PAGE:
Koalas in Trouble
In the aftermath of the 2019-20 bushfires, the realisation that tens of thousands of Koalas had perished along with many millions of other native animals, resulted in an out-pouring of concern from all quarters.
So strong was the feeling in that moment, that politicians of all (or nearly all) persuasions appeared to unite in support of better protection. An Upper House inquiry into Koalas was already underway before the fires and, in June their report was released, finding numbers were down to 15,000-20,000, with the animal headed for extinction in NSW before 2050.
In response, Energy and Environment Minister Matt Kean announced a goal of doubling the numbers of our much-loved Koala by 2050. Things were looking up!
However, these passionate declarations quickly faded with the first attempt to add protection for core Koala habitat. In fact, so incensed was the National Party at the thought of more Koala feed tree species being added to the list for protection, that several parliamentarians, including our own representative, threatened to bring down the government if the changes were implemented. Sadly, the Liberal party folded and, for good measure, added further land clearing allowances to the list of activities that can be carried out by farmers without applying for approval.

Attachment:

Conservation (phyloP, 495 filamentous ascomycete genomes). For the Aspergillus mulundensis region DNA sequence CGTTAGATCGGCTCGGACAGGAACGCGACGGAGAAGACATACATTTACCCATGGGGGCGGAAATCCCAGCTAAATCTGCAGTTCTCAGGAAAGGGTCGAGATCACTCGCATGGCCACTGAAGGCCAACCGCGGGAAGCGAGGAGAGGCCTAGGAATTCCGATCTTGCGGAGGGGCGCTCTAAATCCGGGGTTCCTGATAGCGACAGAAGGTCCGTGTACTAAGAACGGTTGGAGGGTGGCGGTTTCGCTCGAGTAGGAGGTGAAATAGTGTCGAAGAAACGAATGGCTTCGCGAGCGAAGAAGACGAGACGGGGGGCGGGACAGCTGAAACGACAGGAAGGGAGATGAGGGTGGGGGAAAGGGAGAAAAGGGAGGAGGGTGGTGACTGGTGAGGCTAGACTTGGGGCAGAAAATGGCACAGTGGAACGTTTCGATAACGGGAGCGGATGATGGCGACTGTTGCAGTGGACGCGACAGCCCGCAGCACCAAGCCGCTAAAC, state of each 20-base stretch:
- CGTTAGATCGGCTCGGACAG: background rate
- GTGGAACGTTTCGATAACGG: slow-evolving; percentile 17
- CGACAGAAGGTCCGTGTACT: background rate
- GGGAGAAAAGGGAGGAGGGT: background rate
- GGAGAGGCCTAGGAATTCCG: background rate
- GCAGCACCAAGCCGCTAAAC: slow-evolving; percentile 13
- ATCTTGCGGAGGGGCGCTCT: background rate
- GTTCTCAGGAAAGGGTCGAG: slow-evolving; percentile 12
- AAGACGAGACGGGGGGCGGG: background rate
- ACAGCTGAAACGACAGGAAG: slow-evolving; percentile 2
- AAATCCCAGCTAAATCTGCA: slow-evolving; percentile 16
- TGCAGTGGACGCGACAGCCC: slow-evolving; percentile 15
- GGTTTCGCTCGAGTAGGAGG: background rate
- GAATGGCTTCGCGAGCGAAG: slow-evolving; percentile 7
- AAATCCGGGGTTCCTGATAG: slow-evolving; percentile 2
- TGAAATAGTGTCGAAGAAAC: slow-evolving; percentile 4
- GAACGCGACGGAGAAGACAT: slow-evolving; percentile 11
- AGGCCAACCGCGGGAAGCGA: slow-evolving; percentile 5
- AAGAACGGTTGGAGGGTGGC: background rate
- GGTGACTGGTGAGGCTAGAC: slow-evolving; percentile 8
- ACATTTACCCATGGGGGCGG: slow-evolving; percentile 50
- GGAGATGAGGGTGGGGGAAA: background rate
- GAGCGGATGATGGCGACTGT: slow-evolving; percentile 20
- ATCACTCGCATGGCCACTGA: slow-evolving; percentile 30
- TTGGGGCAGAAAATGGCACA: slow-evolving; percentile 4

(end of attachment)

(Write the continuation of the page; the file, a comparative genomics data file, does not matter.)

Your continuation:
It came as quite a shock to many of us, to learn that what we thought were universally loved animals, who pose no threat to anyone, could be referred to by the Nationals’ leader as “tree rats”, effectively relegating them to the level of vermin.
At the Federal level things are no better. Last month Minister Susan Ley approved the clearing of 52 hectares of koala habitat to expand a quarry at Port Stephens, to produce rock for construction in Sydney. The promise of 74 hectares of land to be planted as a habitat corridor “to support local populations”, will take upwards of 30 years to even begin providing habitat, so the Port Stephens’ Koalas, should any survive, have a long wait ahead. Score: rocks 1 – Koalas 0.